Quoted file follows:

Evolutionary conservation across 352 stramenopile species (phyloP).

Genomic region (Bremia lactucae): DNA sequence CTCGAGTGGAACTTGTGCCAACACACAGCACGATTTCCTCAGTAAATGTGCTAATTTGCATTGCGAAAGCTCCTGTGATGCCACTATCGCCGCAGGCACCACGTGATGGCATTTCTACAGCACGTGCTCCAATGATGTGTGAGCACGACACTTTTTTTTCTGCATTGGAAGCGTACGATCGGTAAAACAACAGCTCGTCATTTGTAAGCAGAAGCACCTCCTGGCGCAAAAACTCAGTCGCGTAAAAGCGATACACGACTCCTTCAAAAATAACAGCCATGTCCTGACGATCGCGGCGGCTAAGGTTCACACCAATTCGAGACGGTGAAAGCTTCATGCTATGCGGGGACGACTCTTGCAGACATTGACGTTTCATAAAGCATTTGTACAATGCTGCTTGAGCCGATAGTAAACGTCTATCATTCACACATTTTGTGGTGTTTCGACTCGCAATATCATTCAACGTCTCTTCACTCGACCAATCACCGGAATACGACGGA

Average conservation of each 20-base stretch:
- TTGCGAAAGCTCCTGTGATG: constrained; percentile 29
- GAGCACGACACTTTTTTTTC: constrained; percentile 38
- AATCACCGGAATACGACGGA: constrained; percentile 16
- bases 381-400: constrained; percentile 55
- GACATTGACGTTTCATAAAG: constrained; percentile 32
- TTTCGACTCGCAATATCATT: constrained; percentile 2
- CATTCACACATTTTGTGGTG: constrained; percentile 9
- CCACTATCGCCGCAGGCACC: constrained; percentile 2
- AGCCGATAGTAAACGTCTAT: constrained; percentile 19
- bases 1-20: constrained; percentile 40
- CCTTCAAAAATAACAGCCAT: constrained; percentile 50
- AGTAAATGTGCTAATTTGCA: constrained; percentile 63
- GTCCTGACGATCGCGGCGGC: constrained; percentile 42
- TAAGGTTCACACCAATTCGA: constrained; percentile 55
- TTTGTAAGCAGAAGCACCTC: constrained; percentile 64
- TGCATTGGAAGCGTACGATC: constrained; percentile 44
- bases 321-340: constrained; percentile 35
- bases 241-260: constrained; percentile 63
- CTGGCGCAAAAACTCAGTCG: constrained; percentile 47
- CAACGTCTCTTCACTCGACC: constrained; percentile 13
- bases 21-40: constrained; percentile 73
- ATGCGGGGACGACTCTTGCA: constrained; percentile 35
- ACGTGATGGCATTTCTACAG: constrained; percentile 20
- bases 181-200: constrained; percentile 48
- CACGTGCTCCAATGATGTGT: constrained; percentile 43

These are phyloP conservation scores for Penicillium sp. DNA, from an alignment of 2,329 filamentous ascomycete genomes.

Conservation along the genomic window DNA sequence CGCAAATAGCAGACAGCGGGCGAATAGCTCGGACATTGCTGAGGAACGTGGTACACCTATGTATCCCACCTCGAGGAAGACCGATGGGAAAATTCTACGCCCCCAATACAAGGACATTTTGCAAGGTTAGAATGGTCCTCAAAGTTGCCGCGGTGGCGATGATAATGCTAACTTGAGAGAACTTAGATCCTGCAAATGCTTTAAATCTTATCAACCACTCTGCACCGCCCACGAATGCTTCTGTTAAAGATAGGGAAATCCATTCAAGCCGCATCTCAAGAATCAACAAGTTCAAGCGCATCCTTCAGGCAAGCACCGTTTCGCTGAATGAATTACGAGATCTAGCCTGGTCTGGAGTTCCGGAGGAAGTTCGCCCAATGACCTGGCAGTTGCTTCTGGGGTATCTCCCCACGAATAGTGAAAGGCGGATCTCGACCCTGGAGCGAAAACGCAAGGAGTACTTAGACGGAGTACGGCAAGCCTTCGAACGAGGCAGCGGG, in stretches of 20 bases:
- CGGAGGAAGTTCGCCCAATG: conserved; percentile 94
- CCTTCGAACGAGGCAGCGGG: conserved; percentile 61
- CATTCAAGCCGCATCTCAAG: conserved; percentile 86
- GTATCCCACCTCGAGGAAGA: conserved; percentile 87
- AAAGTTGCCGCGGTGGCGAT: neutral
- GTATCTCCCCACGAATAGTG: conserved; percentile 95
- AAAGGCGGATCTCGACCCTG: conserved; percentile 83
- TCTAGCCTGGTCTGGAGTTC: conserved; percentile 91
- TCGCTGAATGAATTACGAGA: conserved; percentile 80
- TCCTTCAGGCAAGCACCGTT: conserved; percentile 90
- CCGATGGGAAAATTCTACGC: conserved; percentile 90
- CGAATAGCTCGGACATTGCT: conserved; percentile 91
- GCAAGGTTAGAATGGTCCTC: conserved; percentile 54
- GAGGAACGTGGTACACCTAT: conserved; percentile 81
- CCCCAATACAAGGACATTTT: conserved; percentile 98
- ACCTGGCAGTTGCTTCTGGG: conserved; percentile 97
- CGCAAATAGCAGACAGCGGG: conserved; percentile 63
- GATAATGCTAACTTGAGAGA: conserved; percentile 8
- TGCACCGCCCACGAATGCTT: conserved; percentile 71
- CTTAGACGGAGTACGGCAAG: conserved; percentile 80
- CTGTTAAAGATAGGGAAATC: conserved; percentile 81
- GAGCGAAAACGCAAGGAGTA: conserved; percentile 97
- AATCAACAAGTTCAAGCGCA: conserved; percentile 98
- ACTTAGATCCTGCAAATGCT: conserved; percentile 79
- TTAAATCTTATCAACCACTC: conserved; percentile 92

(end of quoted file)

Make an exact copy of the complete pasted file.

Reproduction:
Evolutionary conservation across 352 stramenopile species (phyloP).

Genomic region (Bremia lactucae): DNA sequence CTCGAGTGGAACTTGTGCCAACACACAGCACGATTTCCTCAGTAAATGTGCTAATTTGCATTGCGAAAGCTCCTGTGATGCCACTATCGCCGCAGGCACCACGTGATGGCATTTCTACAGCACGTGCTCCAATGATGTGTGAGCACGACACTTTTTTTTCTGCATTGGAAGCGTACGATCGGTAAAACAACAGCTCGTCATTTGTAAGCAGAAGCACCTCCTGGCGCAAAAACTCAGTCGCGTAAAAGCGATACACGACTCCTTCAAAAATAACAGCCATGTCCTGACGATCGCGGCGGCTAAGGTTCACACCAATTCGAGACGGTGAAAGCTTCATGCTATGCGGGGACGACTCTTGCAGACATTGACGTTTCATAAAGCATTTGTACAATGCTGCTTGAGCCGATAGTAAACGTCTATCATTCACACATTTTGTGGTGTTTCGACTCGCAATATCATTCAACGTCTCTTCACTCGACCAATCACCGGAATACGACGGA

Average conservation of each 20-base stretch:
- TTGCGAAAGCTCCTGTGATG: constrained; percentile 29
- GAGCACGACACTTTTTTTTC: constrained; percentile 38
- AATCACCGGAATACGACGGA: constrained; percentile 16
- bases 381-400: constrained; percentile 55
- GACATTGACGTTTCATAAAG: constrained; percentile 32
- TTTCGACTCGCAATATCATT: constrained; percentile 2
- CATTCACACATTTTGTGGTG: constrained; percentile 9
- CCACTATCGCCGCAGGCACC: constrained; percentile 2
- AGCCGATAGTAAACGTCTAT: constrained; percentile 19
- bases 1-20: constrained; percentile 40
- CCTTCAAAAATAACAGCCAT: constrained; percentile 50
- AGTAAATGTGCTAATTTGCA: constrained; percentile 63
- GTCCTGACGATCGCGGCGGC: constrained; percentile 42
- TAAGGTTCACACCAATTCGA: constrained; percentile 55
- TTTGTAAGCAGAAGCACCTC: constrained; percentile 64
- TGCATTGGAAGCGTACGATC: constrained; percentile 44
- bases 321-340: constrained; percentile 35
- bases 241-260: constrained; percentile 63
- CTGGCGCAAAAACTCAGTCG: constrained; percentile 47
- CAACGTCTCTTCACTCGACC: constrained; percentile 13
- bases 21-40: constrained; percentile 73
- ATGCGGGGACGACTCTTGCA: constrained; percentile 35
- ACGTGATGGCATTTCTACAG: constrained; percentile 20
- bases 181-200: constrained; percentile 48
- CACGTGCTCCAATGATGTGT: constrained; percentile 43

These are phyloP conservation scores for Penicillium sp. DNA, from an alignment of 2,329 filamentous ascomycete genomes.

Conservation along the genomic window DNA sequence CGCAAATAGCAGACAGCGGGCGAATAGCTCGGACATTGCTGAGGAACGTGGTACACCTATGTATCCCACCTCGAGGAAGACCGATGGGAAAATTCTACGCCCCCAATACAAGGACATTTTGCAAGGTTAGAATGGTCCTCAAAGTTGCCGCGGTGGCGATGATAATGCTAACTTGAGAGAACTTAGATCCTGCAAATGCTTTAAATCTTATCAACCACTCTGCACCGCCCACGAATGCTTCTGTTAAAGATAGGGAAATCCATTCAAGCCGCATCTCAAGAATCAACAAGTTCAAGCGCATCCTTCAGGCAAGCACCGTTTCGCTGAATGAATTACGAGATCTAGCCTGGTCTGGAGTTCCGGAGGAAGTTCGCCCAATGACCTGGCAGTTGCTTCTGGGGTATCTCCCCACGAATAGTGAAAGGCGGATCTCGACCCTGGAGCGAAAACGCAAGGAGTACTTAGACGGAGTACGGCAAGCCTTCGAACGAGGCAGCGGG, in stretches of 20 bases:
- CGGAGGAAGTTCGCCCAATG: conserved; percentile 94
- CCTTCGAACGAGGCAGCGGG: conserved; percentile 61
- CATTCAAGCCGCATCTCAAG: conserved; percentile 86
- GTATCCCACCTCGAGGAAGA: conserved; percentile 87
- AAAGTTGCCGCGGTGGCGAT: neutral
- GTATCTCCCCACGAATAGTG: conserved; percentile 95
- AAAGGCGGATCTCGACCCTG: conserved; percentile 83
- TCTAGCCTGGTCTGGAGTTC: conserved; percentile 91
- TCGCTGAATGAATTACGAGA: conserved; percentile 80
- TCCTTCAGGCAAGCACCGTT: conserved; percentile 90
- CCGATGGGAAAATTCTACGC: conserved; percentile 90
- CGAATAGCTCGGACATTGCT: conserved; percentile 91
- GCAAGGTTAGAATGGTCCTC: conserved; percentile 54
- GAGGAACGTGGTACACCTAT: conserved; percentile 81
- CCCCAATACAAGGACATTTT: conserved; percentile 98
- ACCTGGCAGTTGCTTCTGGG: conserved; percentile 97
- CGCAAATAGCAGACAGCGGG: conserved; percentile 63
- GATAATGCTAACTTGAGAGA: conserved; percentile 8
- TGCACCGCCCACGAATGCTT: conserved; percentile 71
- CTTAGACGGAGTACGGCAAG: conserved; percentile 80
- CTGTTAAAGATAGGGAAATC: conserved; percentile 81
- GAGCGAAAACGCAAGGAGTA: conserved; percentile 97
- AATCAACAAGTTCAAGCGCA: conserved; percentile 98
- ACTTAGATCCTGCAAATGCT: conserved; percentile 79
- TTAAATCTTATCAACCACTC: conserved; percentile 92